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Transparency in Organizational Practices and Leadership

Organizations have looked to transparency as a way to push their mission, build donor trust, boost engagement with stakeholders, and manage liability. To a certain extent, transparency is required of us as nonprofits through items like our IRS form 990 and our grant reports. However, we should view this as the most basic level of transparent achievement and strive for further openness. "The more transparent an organization is the healthier and more productive it's going to be and the less trouble it's going to get into," says leadership expert Warren Bennis. In addition, open systems are more trauma-informed and mitigate the effects of organizational and vicarious trauma so common to our field.

The following are ways to work toward a more transparent organization (some adaptation from Straight A Leadership: Alignment, Action, Accountability by Quint Studer.)

Make sure agency leadership is on the same page.

Does everyone see the external environment the same way? Does everyone understand organizational goals and plans? Does everyone agree on what success looks like? If not, this will be one of the first things to address on your road to transparency-aligned leadership.

Close the perception gap between leadership and staff.

If you are the executive director, it is critical to make sure that all staff understand the big-picture issues and their implications. It is one of the most important parts of your job.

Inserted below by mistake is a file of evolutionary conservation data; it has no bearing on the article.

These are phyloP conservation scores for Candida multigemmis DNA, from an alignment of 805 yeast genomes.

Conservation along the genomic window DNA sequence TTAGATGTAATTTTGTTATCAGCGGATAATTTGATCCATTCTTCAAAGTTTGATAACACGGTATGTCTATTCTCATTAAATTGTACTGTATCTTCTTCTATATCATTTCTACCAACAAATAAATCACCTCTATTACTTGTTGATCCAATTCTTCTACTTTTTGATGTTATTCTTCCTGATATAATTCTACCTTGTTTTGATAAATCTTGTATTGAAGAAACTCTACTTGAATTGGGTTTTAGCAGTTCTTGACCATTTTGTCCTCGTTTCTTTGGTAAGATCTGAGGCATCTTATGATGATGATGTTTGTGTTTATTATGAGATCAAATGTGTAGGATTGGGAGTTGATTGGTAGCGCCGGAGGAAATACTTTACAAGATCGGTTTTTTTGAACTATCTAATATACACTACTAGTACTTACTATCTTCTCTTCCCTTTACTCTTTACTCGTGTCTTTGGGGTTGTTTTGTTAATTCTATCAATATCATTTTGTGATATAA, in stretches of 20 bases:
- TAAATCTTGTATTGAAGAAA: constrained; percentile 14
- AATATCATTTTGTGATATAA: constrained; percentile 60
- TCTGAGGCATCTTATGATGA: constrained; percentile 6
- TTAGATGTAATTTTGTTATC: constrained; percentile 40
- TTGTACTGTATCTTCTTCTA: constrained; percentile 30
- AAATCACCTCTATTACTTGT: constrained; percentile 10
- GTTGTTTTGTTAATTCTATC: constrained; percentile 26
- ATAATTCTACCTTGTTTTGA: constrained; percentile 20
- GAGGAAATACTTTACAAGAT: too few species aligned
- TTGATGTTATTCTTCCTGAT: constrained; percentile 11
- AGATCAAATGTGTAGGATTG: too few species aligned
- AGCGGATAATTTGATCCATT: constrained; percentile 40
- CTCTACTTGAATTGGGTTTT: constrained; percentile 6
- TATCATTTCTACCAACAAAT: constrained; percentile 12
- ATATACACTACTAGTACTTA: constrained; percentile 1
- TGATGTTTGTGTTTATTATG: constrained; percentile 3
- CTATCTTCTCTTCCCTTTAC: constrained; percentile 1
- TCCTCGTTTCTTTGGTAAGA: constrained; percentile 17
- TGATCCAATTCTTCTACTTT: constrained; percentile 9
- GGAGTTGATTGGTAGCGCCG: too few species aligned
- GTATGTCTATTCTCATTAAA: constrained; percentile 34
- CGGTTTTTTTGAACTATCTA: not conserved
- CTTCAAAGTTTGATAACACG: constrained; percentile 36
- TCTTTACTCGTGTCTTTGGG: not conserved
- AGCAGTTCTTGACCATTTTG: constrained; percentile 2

Help people understand the true financial impact of decisions.

Get comfortable framing all major decisions in economic terms. Frontline staff, too, need to understand the real cost of services as well as grant requirements. Making grants accessible and encouraging folks to read them is not only a practice in transparency but can improve overall grant compliance and assist in supervision.

Have systems in place to communicate with frontline workers, particularly those who work on weekends and overnights.

This means putting in place a system, or a series of systems, to ensure that transparency gets translated into action and reaches employees on the margins of 24-hour programming.

Create a culture of expectation and routine.

This can help mitigate negative effects of vicarious trauma. Knowledge about vicarious trauma can help us be prepared to respond to it. When we have clarity around expectations and effects, we are more confident and secure.

As leaders, be prepared to answer tough questions.

Anticipate tough questions and formulate an honest and consistent response for leaders at all levels. This allows everyone to answer them consistently.

When you have bad news, treat employees like adults.

Once a tough decision has been made, share it with everyone immediately. You can mitigate effects of organizational trauma by being honest and direct about what is happening and offer opportunities for open discussion.

Keep people posted.

When something changes, let employees know. Make sure to follow up on the any tough decision items as listed above. In addition to challenges, positive or (perceptibly) neutral changes are important to pass along. This builds trust between leaders and staff and keeps them connected to the big picture.

Make progress measurable and connected to the bigger picture.

Acknowledge and celebrate successes, however small, and discuss how these successes are tied to healing for survivors. Evaluate programming and share the results with staff, board, and your community.

"Transparent leadership allows employees to be more honest about their individual viewpoints and more open about expressing them in a public dialogue. The more openness and honesty you facilitate in the context of your team, the faster you'll be able to work together to achieve a common end goal." (Demers)

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Reviewed: May 4th, 2017